Hospitality businesses striving to be environmentally-friendly

hospitality report environmentally-friendly
Implementing eco-initiatives is proving expensive for hospitality firms. (Source: Bigstock)

The 2024 Hospitality Insights and Dining Dynamics report by commerce platform Lightspeed Commerce reveals that 85 per cent of Australian hospitality businesses believe implementing environmentally-friendly initiatives will attract more customers.

As a result of this belief, hospitality businesses have already implemented a number of green initiatives which include going paperless (37 per cent), using recyclable cutlery and packaging (36 per cent), serving organic or farm-fresh produce and offering customer incentives for using reusable products (35 per cent).

However, 40 per cent of hospitality businesses admit they are struggling to implement these initiatives because of the expense involved. And while sustainability matches with what operators think customers want and what consumers say they expect, it doesn’t when it comes to vegan or plant-based items. The report in particular notes that while vegan or plant-based options is being incorporated by 31 per cent of hospitality businesses in 2024, only 13 per cent of consumers indicated that they’d like to more of such options in 2024.

The report also reveals that technology adoption is at an all-time high, with 91 per cent of businesses already using AI. Businesses surveyed stated that technology is helping them save money on overheads (39 per cent), improve customer service (33 per cent) and overall operational efficiency (33 per cent). However, staff training and adoption (29 per cent) is believed to be the biggest barrier for businesses to further optimise their tech stack.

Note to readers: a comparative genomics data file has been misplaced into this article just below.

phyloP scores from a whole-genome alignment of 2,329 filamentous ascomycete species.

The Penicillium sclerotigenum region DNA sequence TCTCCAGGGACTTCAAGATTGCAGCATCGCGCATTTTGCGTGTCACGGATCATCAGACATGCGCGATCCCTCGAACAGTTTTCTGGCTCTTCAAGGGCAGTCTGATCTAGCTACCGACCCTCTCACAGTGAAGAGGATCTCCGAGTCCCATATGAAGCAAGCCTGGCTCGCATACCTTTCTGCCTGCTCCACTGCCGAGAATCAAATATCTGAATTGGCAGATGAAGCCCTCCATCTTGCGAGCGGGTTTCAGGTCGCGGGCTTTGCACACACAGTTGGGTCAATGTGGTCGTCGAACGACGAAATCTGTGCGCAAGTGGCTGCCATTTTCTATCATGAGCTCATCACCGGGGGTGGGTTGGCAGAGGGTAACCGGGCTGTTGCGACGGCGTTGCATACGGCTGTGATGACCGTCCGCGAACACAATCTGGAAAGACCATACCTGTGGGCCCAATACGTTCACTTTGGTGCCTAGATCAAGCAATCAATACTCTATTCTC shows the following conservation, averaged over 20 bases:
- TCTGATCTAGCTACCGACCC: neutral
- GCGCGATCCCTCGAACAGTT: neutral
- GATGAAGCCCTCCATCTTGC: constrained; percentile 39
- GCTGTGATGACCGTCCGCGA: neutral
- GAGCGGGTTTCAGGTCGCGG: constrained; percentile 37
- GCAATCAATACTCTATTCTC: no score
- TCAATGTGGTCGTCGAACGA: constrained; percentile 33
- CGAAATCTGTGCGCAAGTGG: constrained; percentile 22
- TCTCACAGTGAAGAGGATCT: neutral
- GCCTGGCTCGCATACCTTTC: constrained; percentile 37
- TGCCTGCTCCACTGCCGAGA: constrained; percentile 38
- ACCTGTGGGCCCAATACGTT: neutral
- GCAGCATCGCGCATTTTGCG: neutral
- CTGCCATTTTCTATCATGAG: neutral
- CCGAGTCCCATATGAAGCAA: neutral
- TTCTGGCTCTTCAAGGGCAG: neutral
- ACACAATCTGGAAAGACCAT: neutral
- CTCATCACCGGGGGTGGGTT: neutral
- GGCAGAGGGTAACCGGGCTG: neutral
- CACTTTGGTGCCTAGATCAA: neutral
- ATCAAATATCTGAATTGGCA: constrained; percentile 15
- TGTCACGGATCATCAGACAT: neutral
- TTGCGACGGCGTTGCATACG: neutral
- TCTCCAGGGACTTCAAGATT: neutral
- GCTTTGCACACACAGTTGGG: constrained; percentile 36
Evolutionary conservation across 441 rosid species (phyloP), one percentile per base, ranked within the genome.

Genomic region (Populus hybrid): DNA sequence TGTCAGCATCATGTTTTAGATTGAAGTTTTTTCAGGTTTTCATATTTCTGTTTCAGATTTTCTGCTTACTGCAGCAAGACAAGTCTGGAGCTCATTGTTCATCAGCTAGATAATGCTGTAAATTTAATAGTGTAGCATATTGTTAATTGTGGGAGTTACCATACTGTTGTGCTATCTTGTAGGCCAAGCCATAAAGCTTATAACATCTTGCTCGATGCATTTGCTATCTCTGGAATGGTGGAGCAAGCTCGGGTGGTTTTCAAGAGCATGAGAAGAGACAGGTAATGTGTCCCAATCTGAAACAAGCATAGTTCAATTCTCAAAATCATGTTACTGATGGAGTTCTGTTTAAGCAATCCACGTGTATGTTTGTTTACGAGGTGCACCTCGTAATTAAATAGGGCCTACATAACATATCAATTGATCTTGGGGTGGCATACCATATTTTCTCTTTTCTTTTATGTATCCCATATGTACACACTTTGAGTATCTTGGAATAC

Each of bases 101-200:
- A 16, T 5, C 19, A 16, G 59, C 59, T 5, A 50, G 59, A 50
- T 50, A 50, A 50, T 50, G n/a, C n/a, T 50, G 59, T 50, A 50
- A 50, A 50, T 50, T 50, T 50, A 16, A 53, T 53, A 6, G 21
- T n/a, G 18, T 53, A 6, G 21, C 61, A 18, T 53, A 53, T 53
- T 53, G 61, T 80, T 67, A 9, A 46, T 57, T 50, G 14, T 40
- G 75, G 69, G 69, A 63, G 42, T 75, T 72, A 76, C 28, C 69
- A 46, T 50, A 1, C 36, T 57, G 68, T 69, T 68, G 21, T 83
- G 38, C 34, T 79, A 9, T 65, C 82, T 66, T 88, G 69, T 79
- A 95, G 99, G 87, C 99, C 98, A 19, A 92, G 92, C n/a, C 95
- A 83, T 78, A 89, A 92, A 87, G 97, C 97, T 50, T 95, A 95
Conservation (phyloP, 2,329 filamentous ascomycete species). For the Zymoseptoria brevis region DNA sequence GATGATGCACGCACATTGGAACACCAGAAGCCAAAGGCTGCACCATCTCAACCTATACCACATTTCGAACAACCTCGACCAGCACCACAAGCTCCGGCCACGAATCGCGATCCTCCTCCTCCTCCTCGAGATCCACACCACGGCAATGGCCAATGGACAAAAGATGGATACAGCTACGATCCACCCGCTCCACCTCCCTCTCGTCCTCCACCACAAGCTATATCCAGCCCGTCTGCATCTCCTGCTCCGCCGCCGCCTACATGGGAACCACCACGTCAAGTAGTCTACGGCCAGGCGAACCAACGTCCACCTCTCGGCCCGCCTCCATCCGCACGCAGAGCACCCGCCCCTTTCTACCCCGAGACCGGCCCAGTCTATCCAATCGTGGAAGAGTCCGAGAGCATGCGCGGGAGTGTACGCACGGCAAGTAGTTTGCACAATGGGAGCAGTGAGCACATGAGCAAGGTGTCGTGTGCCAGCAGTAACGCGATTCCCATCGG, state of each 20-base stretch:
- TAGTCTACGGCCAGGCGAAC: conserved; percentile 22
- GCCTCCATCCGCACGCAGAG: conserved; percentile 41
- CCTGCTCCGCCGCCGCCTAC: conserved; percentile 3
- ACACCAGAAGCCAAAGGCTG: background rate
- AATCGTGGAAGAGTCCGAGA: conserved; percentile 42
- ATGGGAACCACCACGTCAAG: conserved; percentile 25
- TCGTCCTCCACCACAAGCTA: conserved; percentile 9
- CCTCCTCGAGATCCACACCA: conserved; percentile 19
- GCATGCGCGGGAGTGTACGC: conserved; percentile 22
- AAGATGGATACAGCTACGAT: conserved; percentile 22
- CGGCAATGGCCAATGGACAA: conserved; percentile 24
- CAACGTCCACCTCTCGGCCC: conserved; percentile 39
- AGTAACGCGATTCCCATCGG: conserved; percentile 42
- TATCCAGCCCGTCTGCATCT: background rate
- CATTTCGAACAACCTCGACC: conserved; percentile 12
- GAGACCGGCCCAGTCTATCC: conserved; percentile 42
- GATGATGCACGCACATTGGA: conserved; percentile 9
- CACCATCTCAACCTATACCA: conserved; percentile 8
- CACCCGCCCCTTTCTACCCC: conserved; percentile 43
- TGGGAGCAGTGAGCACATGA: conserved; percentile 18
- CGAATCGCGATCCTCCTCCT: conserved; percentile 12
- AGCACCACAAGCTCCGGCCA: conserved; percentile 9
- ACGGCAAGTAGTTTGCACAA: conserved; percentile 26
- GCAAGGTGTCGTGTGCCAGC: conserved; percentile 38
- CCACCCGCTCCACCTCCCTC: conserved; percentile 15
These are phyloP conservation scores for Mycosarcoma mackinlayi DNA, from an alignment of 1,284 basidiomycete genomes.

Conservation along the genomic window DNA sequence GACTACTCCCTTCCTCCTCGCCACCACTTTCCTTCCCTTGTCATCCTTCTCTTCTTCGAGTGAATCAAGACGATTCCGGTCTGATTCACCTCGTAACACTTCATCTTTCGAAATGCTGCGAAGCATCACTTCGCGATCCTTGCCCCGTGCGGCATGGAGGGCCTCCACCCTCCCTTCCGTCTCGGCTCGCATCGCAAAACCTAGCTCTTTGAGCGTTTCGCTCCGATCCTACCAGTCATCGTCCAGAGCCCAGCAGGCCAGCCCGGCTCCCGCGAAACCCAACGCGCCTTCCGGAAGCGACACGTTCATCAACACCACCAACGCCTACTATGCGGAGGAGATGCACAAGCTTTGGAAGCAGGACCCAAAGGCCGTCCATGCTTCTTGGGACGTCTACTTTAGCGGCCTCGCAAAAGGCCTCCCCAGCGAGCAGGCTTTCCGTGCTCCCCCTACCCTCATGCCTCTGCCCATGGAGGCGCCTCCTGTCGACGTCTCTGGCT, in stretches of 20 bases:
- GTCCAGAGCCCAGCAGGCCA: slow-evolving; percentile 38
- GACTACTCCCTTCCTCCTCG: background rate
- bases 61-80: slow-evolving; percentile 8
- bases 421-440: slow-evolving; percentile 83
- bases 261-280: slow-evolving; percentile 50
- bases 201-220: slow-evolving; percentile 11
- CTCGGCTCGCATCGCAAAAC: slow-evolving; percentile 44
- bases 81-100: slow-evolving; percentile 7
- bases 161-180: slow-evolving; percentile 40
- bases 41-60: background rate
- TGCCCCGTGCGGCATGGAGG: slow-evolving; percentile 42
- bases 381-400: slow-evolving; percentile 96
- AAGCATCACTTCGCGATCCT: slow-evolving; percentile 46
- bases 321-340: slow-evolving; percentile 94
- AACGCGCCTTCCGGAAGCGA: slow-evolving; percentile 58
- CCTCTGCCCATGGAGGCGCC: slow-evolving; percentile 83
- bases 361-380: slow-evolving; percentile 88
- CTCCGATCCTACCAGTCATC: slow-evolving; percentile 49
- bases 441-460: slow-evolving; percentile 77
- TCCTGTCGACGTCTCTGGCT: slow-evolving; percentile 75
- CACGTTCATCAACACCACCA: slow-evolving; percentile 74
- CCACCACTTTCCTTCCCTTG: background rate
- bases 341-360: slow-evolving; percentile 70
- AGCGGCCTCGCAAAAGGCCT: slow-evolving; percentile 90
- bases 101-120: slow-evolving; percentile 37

“It’s clear to see businesses are building their foundations around two things: sustainability and AI,” Andrew Fraser, managing director, APAC at Lightspeed, commented. “As they look to navigate through another challenging year, the use of AI and other technologies such as POS will help vendors save time and resources. A shift to further tech adoption will help reduce costs and free up hospitality leaders to implement what customers are expecting from them.”

Cost of living impact

The report also highlights that the cost of living crisis is still impacting both hospitality businesses and consumers alike, with 37 per cent of restaurants, bars and cafes having had to change menu items, 35 per cent having had to change or re-negotiate with suppliers, and 32 per cent stating that they have had to let staff go. Prices have also had to rise with 29 per cent of venues revealing they have raised prices by 27-39 per cent compared to the previous year. 

For consumers, tipping culture remains low with the cost of living crisis still in full swing, 68 per cent of consumers stated they have not tipped anything on their hospitality bill this year.  Surcharges remain a contentious issue with  17 per cent of Aussies saying they feel very annoyed when they see a surcharge on their hospitality bill, especially the higher earners (those earning between $90,000 and $130,000) at 21 per cent. 

Despite tough economic conditions, 37 per cent of consumers are still eating out at least once a week with men (45 per cent) more likely to eat out once a week than women (35 per cent). Men are also twice as likely to drink out once a week or more than women (30 per cent vs 16 per cent).

“Our findings highlight the consumer expectations that hospitality businesses in Australia need to be aware of,” Fraser said. “Crucially, these expectations are not just centred around a product or service standpoint, but factors such as sustainability initiatives, which will play a key role in attracting and retaining customers. Serving excellent food and drink is important but businesses must not underestimate the wider ethical practices that today’s customer judges a venue on.”

This article was first published on sibling website Inside Small Business.